As per her biography she has written:

I was not born a feminist, but became one pretty soon after I took my first breath and gazed on a world full of possibility but also pain for many girls and women that I encountered. As a feminist I share the belief that women’s oppression can no longer be the legitimate means of ordering our world. No society is healthy if its girls and women face violence for exercising the simple desire to be free. As a feminist I understand the necessity and beauty of women’s struggle for autonomy and choice, and the need to transform society for the benefit of all people. And I am re-born as a feminist every time I see a woman or girl resist social limitations and master the art of spreading her wings.
I grew up on university campuses in Southern Africa and later the South Pacific, surrounded by post-colonial and anti-apartheid debate. While this framed my early political consciousness, I found that feminism provided me with a much more embodied understanding of power.
The body, as the beginning place of rights, of self-expression, and of resistance, has always fascinated me. I found a home for this passion in the movement for women’s right to self-determination over our bodies. Since my teenage years I have joined with others in activism, and later study, training, research and funding around women’s sexual rights, freedom from violence, and making empowered choices in the era of HIV and AIDS. I have done this in many capacities including through volunteer work with HIV+ women’s groups, as Coordinator of Amanitare, the Pan-African network on sexual and reproductive rights, as a human rights funder, and now as a consultant to human rights groups, government bodies, and progressive donors. I was part of a fantastic team of activists that created Uhai, the East African Sexual Health and Rights Initiative, a pioneer in African philanthropy. And during the moments in between I take time to nurture my other great fascination- art as a medium for dissent. I have a published collection of poems Speaking in Tongues, and I’m currently working on forming a collective of African feminist artists.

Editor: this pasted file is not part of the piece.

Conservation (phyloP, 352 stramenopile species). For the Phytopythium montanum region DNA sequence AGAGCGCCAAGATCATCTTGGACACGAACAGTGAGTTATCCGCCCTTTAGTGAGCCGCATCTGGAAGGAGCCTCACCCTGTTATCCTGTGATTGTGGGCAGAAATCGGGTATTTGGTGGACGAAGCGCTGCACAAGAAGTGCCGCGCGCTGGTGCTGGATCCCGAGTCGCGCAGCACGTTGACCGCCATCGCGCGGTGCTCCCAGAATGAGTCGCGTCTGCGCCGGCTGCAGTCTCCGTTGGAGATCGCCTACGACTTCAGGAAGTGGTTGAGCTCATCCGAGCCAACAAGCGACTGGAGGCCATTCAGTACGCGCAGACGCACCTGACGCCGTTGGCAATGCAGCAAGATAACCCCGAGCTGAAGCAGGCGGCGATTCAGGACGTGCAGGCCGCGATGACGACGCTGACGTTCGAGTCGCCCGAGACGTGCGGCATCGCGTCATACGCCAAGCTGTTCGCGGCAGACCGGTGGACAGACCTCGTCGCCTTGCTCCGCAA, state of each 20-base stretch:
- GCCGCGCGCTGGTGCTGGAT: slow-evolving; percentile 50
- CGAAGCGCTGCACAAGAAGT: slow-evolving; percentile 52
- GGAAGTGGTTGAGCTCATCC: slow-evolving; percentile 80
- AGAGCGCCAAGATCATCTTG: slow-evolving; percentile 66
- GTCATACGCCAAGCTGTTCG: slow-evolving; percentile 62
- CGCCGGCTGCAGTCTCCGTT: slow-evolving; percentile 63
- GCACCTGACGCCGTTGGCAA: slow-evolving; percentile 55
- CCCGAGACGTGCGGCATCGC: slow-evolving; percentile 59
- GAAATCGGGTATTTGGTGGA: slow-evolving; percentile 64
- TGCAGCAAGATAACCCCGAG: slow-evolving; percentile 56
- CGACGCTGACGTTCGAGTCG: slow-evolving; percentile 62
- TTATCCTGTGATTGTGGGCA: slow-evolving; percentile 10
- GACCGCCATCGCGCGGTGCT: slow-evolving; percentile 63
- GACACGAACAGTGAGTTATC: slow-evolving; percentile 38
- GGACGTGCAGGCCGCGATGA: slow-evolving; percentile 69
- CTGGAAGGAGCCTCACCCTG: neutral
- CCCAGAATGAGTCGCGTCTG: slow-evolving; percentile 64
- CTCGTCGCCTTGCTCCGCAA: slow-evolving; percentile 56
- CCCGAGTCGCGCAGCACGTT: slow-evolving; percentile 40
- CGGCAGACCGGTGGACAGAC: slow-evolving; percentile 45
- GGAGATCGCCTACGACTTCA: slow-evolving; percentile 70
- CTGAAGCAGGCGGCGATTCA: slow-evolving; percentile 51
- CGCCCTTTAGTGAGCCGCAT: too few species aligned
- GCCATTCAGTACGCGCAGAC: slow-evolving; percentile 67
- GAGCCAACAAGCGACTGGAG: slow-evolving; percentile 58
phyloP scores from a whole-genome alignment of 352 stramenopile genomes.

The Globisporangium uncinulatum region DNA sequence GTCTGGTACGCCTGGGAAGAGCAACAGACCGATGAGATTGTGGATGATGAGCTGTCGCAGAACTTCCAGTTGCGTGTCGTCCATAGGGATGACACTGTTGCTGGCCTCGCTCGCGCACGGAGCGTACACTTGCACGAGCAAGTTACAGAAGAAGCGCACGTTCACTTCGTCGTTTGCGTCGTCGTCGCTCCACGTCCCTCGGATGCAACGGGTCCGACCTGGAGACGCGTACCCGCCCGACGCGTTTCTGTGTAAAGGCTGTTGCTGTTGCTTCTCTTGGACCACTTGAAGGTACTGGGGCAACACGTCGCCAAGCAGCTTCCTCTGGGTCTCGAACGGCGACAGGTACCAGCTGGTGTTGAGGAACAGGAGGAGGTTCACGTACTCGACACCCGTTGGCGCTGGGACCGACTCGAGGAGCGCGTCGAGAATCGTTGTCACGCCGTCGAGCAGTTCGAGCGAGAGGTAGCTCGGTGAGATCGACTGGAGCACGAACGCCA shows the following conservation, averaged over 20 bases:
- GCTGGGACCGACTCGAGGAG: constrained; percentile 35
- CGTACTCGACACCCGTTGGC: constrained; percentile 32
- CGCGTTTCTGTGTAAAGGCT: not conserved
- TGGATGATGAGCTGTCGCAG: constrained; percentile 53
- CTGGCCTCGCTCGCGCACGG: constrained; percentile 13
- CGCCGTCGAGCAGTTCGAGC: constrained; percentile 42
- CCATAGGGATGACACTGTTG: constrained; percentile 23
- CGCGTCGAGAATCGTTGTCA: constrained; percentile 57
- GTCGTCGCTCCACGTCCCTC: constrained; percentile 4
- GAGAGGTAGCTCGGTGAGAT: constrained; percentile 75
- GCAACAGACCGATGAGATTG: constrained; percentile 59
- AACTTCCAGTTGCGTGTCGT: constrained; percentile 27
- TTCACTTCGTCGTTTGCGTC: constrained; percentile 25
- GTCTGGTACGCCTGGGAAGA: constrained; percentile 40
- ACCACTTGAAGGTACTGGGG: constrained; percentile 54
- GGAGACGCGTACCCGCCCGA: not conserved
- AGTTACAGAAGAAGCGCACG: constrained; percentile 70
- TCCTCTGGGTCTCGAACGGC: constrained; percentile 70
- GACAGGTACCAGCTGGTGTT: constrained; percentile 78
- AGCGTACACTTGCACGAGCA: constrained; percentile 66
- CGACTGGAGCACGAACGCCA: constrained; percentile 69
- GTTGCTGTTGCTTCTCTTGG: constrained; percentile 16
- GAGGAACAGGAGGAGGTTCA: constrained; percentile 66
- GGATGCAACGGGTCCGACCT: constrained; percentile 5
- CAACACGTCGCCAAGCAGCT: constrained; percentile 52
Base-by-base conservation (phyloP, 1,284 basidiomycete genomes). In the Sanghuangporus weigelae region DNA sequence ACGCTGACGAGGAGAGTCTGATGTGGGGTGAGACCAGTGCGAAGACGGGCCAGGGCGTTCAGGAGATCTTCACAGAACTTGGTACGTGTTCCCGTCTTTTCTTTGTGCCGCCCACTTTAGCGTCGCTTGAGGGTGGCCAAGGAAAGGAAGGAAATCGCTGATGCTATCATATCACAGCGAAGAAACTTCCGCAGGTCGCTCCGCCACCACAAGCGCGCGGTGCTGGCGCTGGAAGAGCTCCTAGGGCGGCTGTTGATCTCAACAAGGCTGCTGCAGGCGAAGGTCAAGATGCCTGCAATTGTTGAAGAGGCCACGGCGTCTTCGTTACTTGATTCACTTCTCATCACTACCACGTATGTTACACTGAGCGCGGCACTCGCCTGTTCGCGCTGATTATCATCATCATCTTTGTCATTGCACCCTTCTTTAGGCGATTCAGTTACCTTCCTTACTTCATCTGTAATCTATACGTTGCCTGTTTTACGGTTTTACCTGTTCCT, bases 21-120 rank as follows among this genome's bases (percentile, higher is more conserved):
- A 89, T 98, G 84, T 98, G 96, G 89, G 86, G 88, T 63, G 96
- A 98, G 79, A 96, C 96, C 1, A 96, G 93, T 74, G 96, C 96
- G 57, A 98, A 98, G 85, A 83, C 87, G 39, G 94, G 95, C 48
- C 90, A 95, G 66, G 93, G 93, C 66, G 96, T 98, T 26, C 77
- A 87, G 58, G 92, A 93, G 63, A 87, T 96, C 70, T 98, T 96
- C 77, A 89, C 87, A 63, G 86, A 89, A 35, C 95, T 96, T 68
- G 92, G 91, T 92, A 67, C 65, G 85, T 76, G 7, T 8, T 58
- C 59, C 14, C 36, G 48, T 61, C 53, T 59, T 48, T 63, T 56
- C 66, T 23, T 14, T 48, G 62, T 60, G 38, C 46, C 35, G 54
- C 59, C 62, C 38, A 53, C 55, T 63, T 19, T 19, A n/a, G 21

I was raised by a woman that I have come to recognise as a revolutionary mother, who used the act of mothering as a process of education and affirmation for the minds and sensibilities of her children. From this upbringing I learned that the real catalyst for liberation is neither force nor discourse, but the revolutionary power of love. One of the biggest threats to Africa’s social fabric is the blasphemous theology of hatred that is being spread by religious fundamentalists. We as Africans need to be more vocal in saying that discrimination and violence against lesbians and gay people, unmarried women, sex workers, or HIV+ women is neither godly, nor just, nor African. Change begins here, today, between us. We need to recognise that the choice to love rather than despise each other is a political act. We need to keep expanding the feminist embrace

The African Feminist Forum: Kasha Nabagesera

28 Aug

To continue with my series of recognising African feminists​, today I would like to acknowledge Kasha Nabagesera.

Kasha Jacqueline Nabagesera (also known as Jacqueline Kasha) is a Ugandan LGBT rights activist. Kasha is the founder and executive director of the LGBT rights organisation Freedom & Roam Uganda (FARUG) and 2011 recipient of the Martin Ennals Award for Human Rights Defenders.


Her biography according to Wikipedia states the following:

Kasha attended several schools, often being expelled because of her sexual orientation, or because she wrote love letters to other girls. She attended Gayaza Junior School, Maryhill High School, Mariam High School, and Namasagali College. Following High School, she enrolled at Nkumba University where she obtained an Accounting degree and her bachelor’s degree in Business Administration. She then followed that with a Diploma in Information Technology and a Certificate in Marketing from the New Vision Group in Kampala in 2004. In 2005 she enrolled at Human Rights Education Associates, a global human rights education and training centre based in Massachusetts for distance learners. She obtained a certificate in 2006 from the Johannesburg Media School for Journalism so that she could learn how to deal with media in a hostile work environment. She later trained activists at this school for activism from many African countries including Botswana, Zimbabwe, Zambia, Uganda and others. In 2008 she became a trainer of trainees, obtaining a certificate from Frontline Human Rights Defenders in Dublin, Ireland.